Magazine article ADWEEK

Marrying Advertisers to the LGBT Market Drives Witeck-Combs

Magazine article ADWEEK

Marrying Advertisers to the LGBT Market Drives Witeck-Combs

Article excerpt

Bob Witeck's career is a tale of two realities.

After graduating from the University of Virginia, Witeck unexpectedly followed in his father's footsteps, working on Capitol Hill as a legislative assistant. His father, John, had worked as a staff member on the Senate Appropriations Committee under Sen. Carl Hayden (D., Ariz.). "It's something you wouldn't want to do after your dad did it," Witeck says. "You'd do anything but that if you could."

But fortunately, an education in a separate reality provided a perspective, and eventually, motivation to move in another direction, away from the Capitol Hill wars.

During his tenure on Capitol Hill, Witeck worked as a press secretary and communications director for the U.S. Senate Committee on Commerce, Science and Transportation, serving on the staff of Sen. Charles Packwood (D., Ore.), who sponsored the first gay civil rights bill in 1979.

It wasn't a comfortable environment for a gay man--there was only one openly gay Senate staffer when Witeck started working in Washington but he eventually came out to close associates on the Hill.

And he ultimately shifted into another alternative reality in the advertising business, becoming a senior vice president for Hill & Knowlton.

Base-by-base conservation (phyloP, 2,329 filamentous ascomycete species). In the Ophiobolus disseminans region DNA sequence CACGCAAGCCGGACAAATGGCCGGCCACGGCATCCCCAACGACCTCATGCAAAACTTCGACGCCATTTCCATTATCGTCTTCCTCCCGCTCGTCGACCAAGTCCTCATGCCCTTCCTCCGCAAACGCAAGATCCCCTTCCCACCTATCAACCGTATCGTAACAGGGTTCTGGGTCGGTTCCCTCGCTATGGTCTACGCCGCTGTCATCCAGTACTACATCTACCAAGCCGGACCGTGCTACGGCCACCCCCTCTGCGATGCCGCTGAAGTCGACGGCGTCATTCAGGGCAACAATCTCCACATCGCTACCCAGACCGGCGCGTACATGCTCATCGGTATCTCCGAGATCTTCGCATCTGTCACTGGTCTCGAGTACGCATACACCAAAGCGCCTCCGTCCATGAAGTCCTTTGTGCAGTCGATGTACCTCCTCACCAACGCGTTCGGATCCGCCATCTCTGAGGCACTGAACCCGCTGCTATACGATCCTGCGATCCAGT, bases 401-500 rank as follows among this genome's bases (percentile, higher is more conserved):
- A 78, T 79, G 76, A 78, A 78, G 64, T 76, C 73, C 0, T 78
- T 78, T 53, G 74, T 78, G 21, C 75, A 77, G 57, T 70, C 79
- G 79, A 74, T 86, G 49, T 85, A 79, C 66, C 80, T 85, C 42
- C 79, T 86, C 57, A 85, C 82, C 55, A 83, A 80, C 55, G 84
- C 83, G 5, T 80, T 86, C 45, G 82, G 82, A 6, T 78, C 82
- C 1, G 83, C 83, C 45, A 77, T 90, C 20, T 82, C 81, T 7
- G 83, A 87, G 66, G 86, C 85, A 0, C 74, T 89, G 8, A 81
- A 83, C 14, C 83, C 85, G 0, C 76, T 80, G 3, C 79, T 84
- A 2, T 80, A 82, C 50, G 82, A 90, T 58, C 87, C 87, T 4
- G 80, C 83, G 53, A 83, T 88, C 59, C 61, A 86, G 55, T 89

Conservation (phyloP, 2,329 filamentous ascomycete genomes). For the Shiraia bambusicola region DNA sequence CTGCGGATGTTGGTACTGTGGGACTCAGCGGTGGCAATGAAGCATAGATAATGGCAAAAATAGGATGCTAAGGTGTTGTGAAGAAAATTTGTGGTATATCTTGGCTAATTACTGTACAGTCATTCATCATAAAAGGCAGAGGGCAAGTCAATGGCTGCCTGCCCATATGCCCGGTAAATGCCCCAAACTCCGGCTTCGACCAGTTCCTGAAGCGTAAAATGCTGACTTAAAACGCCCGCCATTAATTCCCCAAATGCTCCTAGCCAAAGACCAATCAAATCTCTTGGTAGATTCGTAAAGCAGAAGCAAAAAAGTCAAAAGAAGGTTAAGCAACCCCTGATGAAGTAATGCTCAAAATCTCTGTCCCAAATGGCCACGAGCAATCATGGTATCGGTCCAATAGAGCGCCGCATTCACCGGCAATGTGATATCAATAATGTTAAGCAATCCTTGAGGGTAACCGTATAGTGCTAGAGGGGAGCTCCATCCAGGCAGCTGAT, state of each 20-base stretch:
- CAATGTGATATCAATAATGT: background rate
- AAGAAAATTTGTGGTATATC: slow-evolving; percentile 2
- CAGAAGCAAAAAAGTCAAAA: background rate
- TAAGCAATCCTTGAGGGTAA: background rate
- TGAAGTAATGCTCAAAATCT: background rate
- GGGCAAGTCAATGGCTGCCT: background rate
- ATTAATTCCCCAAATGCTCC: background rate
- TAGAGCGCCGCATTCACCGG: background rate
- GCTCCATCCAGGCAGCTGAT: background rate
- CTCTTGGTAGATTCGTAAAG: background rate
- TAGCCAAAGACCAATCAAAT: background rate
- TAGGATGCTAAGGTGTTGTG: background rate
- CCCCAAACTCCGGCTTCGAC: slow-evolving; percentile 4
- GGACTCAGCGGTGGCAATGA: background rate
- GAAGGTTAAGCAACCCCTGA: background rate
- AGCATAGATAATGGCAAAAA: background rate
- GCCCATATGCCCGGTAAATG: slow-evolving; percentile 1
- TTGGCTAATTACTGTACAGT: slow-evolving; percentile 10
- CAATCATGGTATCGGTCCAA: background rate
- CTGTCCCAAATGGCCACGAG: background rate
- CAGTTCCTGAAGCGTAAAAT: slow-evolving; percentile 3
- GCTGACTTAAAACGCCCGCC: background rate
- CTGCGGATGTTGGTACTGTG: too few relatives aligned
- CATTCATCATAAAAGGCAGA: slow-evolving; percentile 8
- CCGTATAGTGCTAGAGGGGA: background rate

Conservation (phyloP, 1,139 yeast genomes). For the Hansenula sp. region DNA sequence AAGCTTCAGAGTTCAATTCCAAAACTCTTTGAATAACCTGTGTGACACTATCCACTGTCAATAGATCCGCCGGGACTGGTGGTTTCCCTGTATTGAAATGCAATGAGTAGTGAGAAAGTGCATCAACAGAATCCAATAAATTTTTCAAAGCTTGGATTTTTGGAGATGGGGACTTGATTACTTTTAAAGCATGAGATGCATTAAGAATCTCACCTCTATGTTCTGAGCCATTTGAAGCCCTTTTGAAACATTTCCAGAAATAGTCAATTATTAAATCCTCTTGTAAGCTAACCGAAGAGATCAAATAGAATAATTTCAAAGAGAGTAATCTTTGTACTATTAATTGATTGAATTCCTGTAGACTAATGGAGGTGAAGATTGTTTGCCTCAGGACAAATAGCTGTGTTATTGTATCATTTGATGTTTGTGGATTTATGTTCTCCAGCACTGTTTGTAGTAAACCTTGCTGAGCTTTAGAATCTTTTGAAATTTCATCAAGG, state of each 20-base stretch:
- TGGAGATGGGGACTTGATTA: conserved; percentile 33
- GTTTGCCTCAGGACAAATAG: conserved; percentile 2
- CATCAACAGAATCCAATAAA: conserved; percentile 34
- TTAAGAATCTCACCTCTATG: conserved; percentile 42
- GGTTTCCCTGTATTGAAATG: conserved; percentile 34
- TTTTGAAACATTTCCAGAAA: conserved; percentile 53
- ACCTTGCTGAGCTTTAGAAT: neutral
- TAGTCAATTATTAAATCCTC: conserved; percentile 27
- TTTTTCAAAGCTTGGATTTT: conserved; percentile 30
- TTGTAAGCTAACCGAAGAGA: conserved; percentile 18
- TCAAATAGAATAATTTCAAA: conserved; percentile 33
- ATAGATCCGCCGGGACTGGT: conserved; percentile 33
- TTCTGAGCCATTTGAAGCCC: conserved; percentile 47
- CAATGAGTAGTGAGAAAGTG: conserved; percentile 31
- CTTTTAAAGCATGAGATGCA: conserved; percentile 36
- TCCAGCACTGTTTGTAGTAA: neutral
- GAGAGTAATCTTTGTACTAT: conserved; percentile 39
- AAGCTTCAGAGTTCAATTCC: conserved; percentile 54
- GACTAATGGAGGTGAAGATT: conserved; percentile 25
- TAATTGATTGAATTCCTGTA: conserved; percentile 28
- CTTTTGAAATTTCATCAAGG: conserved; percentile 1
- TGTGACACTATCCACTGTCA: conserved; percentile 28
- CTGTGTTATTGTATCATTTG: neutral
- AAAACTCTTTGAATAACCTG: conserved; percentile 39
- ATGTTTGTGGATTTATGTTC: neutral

It was the beginning of a quantum shift that prefigured his creation of Witeck-Combs Communications with business partner Wes Combs in 1993. "Change happens in the real world so much faster," Witeck says of the difference between politics and the reality of a business marketplace, "If enough people want something in the American marketplace, they can achieve it," implying what many assume to be true about the way in which things get done--or not--in the political arena.

Witeck met business partner Wes Combs, in marketing at IBM at the time, while the two were doing volunteer work with the Human Rights Council. They realized their mutual devotion to gay issues, and an enduring partnership took root.

Witeck and Combs have spent the intervening 12 years pitching the presence of the gay and lesbian market to advertisers, and consulting with companies on gay and lesbian issues. "Our passions were supporting gay civil rights causes and issues that we cared about," says Witeck.

The firm's first client was American Airlines, which was just beginning to realize that there was a sizeable U. …

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